Salomon Quest 4D 3 GTX
Verywell Fit / Justin Park 

Materials: Leather upper, rubber outsole

The nubuck leather and textile uppers create the look, breathability, and feel of a summer hiking boot, while the Gore-Tex membrane creates the waterproofing essential for multi-day hiking where dry socks are more important than usual. This softer build is also to thank for the immediate comfort compared to beefier boots, especially all-leather options. 

The hard plastic lace hooks are welcome for really cranking down the fit, but I had to wonder if they couldn’t have improved the durability of these key pieces by using a lightweight metal instead. Several online reviewers complained that the hooks had broken, though I didn’t experience any problems.

The foam midsole lays on top of the Contagrip rubber and provides cushioning without making the overall footbed awkwardly thick. The Contagrip rubber comes up more than an inch directly in front of the toes from the base of the sole, cupping the additional rubber toe cage that gives the spacious toe box structure and protects toes from impacts.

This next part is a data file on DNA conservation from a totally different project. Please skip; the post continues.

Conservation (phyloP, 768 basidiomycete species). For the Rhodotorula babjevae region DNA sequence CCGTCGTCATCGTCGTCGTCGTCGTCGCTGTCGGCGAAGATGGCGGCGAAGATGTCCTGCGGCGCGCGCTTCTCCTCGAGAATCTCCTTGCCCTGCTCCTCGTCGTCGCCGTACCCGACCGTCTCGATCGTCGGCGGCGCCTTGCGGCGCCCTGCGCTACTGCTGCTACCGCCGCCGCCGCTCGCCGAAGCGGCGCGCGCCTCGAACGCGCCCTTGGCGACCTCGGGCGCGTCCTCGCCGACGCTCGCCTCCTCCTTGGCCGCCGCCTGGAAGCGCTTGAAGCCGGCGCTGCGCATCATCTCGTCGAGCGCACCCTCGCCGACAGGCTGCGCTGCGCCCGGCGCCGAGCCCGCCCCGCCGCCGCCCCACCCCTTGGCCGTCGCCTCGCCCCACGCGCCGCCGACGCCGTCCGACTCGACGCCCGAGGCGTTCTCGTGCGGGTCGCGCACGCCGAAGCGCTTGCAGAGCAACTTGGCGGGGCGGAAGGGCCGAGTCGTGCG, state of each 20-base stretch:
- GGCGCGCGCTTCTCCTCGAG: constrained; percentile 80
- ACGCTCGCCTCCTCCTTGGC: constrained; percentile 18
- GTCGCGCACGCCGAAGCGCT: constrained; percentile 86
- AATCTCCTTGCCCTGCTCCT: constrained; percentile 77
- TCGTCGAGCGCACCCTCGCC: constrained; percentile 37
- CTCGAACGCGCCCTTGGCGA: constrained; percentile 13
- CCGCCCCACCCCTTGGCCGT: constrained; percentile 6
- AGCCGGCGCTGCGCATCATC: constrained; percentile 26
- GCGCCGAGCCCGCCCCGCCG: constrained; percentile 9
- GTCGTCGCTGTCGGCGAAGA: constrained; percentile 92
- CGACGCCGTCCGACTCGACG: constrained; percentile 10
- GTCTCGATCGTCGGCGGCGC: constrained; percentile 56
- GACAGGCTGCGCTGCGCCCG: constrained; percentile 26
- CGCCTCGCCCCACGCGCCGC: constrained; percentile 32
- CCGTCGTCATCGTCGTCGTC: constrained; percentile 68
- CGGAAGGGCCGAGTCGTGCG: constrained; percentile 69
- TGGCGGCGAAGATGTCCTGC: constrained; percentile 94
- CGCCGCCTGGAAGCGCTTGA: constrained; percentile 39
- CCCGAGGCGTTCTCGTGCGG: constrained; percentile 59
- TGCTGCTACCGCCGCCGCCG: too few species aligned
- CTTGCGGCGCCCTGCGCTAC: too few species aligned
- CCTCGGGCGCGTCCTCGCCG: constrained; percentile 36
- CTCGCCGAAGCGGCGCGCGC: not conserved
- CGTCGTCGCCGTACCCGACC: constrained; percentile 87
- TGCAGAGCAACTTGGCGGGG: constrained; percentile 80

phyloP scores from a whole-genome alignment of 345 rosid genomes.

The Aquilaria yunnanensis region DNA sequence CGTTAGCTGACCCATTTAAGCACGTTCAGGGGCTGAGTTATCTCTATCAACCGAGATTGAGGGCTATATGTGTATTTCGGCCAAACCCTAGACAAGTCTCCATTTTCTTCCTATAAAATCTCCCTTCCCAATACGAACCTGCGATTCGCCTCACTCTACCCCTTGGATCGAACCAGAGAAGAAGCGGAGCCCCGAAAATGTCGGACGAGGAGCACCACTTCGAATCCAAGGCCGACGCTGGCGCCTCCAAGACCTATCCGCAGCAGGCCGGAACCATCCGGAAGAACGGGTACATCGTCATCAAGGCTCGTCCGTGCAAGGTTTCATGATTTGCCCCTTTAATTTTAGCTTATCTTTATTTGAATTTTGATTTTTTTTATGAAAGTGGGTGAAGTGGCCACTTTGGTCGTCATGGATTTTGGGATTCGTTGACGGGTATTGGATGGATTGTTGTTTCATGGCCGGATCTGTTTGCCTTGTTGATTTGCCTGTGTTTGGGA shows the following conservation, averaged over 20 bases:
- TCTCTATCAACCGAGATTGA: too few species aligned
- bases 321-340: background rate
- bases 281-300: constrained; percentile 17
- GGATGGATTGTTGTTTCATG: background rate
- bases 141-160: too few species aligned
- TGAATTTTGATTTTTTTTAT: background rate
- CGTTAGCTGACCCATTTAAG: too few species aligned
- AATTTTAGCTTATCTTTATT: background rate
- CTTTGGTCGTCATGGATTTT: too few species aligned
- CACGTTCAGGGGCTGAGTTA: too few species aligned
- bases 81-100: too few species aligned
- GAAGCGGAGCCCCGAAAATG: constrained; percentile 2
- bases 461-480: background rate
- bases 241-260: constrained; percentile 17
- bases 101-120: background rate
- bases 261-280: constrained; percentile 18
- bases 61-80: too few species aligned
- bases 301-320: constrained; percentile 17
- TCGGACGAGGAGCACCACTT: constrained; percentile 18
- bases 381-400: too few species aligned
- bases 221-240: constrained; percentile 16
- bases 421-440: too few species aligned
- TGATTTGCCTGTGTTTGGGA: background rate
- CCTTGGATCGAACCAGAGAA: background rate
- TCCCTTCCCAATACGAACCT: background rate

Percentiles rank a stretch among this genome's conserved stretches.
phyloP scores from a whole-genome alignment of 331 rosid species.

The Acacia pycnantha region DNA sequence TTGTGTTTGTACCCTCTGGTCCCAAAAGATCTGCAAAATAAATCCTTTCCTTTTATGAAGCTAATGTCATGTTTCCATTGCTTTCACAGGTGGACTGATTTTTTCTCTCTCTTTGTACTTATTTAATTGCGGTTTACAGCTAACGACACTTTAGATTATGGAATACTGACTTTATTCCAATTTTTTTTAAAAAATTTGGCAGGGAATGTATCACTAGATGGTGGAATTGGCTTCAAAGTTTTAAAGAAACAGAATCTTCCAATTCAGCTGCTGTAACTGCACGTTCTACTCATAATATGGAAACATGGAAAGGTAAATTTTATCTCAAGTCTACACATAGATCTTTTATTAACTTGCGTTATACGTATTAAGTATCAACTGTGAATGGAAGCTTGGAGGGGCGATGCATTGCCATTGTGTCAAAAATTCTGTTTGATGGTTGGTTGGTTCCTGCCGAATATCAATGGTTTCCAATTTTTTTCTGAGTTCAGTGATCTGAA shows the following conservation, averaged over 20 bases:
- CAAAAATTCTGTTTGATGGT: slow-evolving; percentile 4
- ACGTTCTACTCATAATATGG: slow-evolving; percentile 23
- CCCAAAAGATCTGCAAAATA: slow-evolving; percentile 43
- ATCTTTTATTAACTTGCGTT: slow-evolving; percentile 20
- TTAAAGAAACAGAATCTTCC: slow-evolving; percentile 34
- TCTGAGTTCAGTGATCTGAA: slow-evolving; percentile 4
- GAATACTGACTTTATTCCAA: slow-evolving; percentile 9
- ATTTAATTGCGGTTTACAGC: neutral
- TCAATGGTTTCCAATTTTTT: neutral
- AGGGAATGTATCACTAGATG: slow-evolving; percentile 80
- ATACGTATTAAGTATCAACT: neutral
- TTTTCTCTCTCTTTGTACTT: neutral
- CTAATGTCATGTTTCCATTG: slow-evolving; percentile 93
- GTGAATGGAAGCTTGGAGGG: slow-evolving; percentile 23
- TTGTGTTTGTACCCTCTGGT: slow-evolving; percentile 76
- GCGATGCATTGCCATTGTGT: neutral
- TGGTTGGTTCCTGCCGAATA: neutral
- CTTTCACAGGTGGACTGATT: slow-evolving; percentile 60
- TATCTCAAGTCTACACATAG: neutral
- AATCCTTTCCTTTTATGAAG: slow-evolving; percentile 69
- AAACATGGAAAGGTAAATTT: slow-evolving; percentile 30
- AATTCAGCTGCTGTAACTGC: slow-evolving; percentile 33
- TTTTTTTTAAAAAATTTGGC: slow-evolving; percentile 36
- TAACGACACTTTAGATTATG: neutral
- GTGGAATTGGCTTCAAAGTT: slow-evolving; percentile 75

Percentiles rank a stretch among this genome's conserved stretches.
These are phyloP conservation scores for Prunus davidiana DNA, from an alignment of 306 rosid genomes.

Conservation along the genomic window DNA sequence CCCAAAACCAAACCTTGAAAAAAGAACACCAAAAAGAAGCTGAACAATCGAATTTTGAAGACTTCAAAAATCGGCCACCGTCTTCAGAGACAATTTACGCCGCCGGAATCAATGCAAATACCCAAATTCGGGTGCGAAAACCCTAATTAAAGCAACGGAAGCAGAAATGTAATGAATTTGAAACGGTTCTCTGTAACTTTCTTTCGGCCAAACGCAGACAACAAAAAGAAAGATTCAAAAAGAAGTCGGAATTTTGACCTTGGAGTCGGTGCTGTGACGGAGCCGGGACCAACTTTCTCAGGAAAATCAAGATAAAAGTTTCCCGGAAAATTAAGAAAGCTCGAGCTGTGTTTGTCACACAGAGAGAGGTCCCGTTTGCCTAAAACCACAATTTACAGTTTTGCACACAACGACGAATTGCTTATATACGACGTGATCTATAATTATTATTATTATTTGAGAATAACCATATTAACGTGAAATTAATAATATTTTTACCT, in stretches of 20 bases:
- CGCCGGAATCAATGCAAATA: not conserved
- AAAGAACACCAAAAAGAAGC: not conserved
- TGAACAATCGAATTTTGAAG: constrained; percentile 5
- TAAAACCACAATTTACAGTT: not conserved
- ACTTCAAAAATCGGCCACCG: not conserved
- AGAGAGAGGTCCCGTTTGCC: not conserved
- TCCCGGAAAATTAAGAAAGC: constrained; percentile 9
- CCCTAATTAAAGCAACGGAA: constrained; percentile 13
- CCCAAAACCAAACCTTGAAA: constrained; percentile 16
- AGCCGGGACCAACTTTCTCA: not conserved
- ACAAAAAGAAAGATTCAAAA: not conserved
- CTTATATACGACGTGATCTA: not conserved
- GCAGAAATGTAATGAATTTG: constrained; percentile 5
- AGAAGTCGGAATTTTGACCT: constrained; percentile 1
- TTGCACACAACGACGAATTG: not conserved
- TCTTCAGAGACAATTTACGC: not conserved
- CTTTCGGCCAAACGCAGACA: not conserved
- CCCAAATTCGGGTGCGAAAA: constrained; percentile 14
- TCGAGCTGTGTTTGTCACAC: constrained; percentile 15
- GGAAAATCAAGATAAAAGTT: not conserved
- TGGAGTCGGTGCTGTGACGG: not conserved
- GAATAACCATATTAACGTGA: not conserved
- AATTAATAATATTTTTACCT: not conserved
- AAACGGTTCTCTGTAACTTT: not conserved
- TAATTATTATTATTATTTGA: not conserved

In terms of longevity, both my father and brother have worn previous iterations of this boot for years and have vouched for its durability; they’ve become evangelists for its comfort and support on long backpacking missions. 

Salomon Quest 4D 3 GTX
Verywell Fit / Justin Park

Design/Style: Classic boots with modern details

The 4D 3 GTX is a nice blend of classic hiking boot styles and more modern techy trail running touches. Compared to clunkier hikers, the 4Ds have a fitted, athletic look to them despite being high-top—a carry-over from Salomon’s trail running pedigree.

The Wren/Cored/Green Sulphur colorway almost looks like a classic tan hiking boot in product photos, but it is much more olive green in person. Small touches of primary colors pop on the mostly earthy palette without making it veer into loud, sneaker-like territory, which can look garish in the wilderness.